The wind howled it’s way around the cracks and corners of the tiny house. Inside, the youngest of the family, a boy of five, was the only one awake, the blanket to his chin. He heard that wind in his nightmares sometimes, as it came whipping in off the long plains that stretched around the farm forever. It scared him less when the thunder slammed into the windows with it, or it brought the snow to take the world away. Those times it was right, and natural, and only doing what wind must do, because it is wind.
On nights like this, however, it screamed for no reason but to scare him. His father hated it because it hurt the trees, and his mother hated it because it made her sneeze, but he feared it as it encroached, enraged at him for some reason he could never understand.
He could swear he felt the house crouch lower huddling and hiding against the onslaught. The boy could commiserate, and scrambled further down into his quilts, large eyes staring. It almost seemed like he could hear things rustling in the attic above. Perhaps the wind had found it’s way in, or scared in a creature much like himself, small and quaking. Or maybe, as his mother so often said, her lips pursed, her voice snapping like the knots that burst in the fire, his imagination was simply too active. He tried to make it behave, but it never seemed to listen.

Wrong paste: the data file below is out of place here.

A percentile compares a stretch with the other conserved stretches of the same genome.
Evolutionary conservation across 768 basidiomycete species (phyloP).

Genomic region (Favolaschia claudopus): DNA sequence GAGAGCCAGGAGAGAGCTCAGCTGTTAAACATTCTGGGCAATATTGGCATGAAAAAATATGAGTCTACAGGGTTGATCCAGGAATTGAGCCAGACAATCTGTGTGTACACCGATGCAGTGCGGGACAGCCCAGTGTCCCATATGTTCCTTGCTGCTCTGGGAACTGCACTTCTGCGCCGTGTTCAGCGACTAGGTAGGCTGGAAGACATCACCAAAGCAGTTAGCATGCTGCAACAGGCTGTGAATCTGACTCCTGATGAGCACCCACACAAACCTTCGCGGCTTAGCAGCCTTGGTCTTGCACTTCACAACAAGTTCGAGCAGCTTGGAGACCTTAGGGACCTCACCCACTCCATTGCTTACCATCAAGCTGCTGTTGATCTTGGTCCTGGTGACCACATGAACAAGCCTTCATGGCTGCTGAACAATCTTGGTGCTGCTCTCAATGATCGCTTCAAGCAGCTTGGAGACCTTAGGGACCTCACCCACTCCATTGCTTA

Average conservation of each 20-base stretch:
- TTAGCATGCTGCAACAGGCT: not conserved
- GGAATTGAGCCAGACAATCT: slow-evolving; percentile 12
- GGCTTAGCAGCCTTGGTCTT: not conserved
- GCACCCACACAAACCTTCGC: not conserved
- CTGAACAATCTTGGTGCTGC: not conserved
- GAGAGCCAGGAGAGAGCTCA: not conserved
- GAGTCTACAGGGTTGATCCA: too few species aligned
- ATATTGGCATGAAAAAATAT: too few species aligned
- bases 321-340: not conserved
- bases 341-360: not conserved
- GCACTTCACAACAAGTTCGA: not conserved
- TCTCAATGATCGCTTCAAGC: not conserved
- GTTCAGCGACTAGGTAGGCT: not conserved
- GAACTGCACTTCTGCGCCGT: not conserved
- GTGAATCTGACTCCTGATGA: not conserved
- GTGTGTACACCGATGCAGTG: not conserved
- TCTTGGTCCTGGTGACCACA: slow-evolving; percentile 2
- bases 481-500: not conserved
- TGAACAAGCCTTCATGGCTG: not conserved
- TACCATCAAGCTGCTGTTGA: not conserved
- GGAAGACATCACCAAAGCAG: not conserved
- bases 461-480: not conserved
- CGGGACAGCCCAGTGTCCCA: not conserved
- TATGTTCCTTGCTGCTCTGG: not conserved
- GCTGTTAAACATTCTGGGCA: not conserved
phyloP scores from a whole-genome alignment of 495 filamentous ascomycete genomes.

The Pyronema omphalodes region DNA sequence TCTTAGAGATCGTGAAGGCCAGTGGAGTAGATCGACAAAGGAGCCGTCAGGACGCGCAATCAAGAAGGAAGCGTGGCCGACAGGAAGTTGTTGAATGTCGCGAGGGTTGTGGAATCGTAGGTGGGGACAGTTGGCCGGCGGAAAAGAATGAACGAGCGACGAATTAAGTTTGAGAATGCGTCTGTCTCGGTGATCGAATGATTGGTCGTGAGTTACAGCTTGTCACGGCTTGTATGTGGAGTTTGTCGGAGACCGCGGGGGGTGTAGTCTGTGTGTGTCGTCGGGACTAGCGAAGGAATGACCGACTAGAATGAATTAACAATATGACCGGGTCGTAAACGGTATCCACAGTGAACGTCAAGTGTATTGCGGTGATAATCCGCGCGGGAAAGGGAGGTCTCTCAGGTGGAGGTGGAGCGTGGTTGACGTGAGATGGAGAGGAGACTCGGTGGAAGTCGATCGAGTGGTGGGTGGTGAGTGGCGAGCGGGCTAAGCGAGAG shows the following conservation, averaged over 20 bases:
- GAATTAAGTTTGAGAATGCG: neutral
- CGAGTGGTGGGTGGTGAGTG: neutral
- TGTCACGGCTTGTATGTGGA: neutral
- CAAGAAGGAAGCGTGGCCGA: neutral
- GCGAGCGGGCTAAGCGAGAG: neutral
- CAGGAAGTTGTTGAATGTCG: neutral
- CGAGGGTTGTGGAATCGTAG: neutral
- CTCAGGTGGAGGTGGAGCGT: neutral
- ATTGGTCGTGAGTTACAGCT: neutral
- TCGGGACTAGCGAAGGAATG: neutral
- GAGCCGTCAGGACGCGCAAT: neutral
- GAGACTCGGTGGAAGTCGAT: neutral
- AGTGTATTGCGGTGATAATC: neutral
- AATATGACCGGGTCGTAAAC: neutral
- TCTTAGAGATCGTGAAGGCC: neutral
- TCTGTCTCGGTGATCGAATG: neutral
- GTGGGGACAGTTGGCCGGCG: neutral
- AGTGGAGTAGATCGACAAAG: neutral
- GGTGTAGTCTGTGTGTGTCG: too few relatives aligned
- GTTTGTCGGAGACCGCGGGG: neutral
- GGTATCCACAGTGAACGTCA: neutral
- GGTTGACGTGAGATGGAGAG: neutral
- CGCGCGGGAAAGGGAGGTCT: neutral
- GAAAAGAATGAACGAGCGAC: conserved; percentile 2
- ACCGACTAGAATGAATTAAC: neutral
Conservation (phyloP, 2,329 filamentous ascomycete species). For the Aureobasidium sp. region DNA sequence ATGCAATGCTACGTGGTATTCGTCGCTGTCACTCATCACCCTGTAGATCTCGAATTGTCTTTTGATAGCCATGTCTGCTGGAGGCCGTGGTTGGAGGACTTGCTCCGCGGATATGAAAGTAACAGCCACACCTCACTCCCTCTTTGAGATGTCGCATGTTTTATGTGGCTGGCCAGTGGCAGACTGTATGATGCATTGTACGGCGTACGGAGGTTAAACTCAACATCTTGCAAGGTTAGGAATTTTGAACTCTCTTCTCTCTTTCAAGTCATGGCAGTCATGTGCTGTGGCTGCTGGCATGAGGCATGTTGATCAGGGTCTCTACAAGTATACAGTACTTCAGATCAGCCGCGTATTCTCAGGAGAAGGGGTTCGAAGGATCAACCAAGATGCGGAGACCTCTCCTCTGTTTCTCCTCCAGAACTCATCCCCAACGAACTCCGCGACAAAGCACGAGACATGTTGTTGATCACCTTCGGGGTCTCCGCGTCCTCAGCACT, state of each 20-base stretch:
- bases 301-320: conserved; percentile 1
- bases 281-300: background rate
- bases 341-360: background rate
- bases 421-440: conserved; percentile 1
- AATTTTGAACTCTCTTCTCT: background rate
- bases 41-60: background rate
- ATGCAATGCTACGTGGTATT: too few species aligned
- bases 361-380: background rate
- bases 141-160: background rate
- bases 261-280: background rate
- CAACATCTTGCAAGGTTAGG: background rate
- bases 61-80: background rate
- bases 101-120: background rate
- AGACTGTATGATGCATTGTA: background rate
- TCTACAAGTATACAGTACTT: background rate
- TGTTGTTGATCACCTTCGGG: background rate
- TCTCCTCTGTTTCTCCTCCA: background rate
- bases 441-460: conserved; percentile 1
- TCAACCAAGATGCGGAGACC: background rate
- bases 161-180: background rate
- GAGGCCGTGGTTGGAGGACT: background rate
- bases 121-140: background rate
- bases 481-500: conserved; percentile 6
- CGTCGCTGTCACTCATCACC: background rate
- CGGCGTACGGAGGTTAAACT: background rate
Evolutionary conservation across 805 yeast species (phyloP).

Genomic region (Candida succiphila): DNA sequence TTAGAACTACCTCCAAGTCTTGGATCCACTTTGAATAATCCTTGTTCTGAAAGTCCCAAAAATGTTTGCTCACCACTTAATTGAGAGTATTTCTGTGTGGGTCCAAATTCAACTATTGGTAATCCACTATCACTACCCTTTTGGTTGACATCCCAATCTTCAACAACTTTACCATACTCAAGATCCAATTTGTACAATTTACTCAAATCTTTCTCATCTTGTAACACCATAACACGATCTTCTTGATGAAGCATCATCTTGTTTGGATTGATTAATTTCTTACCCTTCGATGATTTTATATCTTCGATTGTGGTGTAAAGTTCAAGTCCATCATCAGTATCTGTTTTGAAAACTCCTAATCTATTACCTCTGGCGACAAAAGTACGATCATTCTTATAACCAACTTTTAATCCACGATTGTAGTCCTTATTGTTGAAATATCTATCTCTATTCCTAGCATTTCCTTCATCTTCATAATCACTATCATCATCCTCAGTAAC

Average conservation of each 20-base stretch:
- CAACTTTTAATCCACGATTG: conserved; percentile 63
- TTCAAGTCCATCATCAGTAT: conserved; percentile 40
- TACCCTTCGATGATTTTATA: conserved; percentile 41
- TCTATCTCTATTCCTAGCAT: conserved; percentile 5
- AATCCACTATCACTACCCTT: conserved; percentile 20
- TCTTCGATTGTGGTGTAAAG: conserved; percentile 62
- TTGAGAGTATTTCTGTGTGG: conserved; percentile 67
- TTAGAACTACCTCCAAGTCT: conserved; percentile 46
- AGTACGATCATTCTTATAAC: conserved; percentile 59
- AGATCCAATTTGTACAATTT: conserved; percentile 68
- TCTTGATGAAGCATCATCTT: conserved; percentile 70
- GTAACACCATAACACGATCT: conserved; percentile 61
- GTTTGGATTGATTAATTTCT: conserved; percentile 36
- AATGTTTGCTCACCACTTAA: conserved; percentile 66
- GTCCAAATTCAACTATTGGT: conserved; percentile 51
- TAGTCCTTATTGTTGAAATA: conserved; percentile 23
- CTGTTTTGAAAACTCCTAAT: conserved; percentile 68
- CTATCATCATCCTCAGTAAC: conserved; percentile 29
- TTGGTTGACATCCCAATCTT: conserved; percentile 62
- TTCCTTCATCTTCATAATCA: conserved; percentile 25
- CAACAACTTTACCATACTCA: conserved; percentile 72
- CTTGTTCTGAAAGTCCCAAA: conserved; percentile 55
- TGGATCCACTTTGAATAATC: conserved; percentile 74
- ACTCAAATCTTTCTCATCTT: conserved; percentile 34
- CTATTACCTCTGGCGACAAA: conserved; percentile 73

Listen. The creaking of the wood, right above his bed. A hole in the roughly hewn planks tried to catch his eye, and he pulled the blankets higher with a gasping little noise.
There’s was probably nothing up there, just like the apple tree wasn’t a skeleton, and the fox holes weren’t secret tunnels to buried treasure.
Continue reading “It’s Creaking Up Above”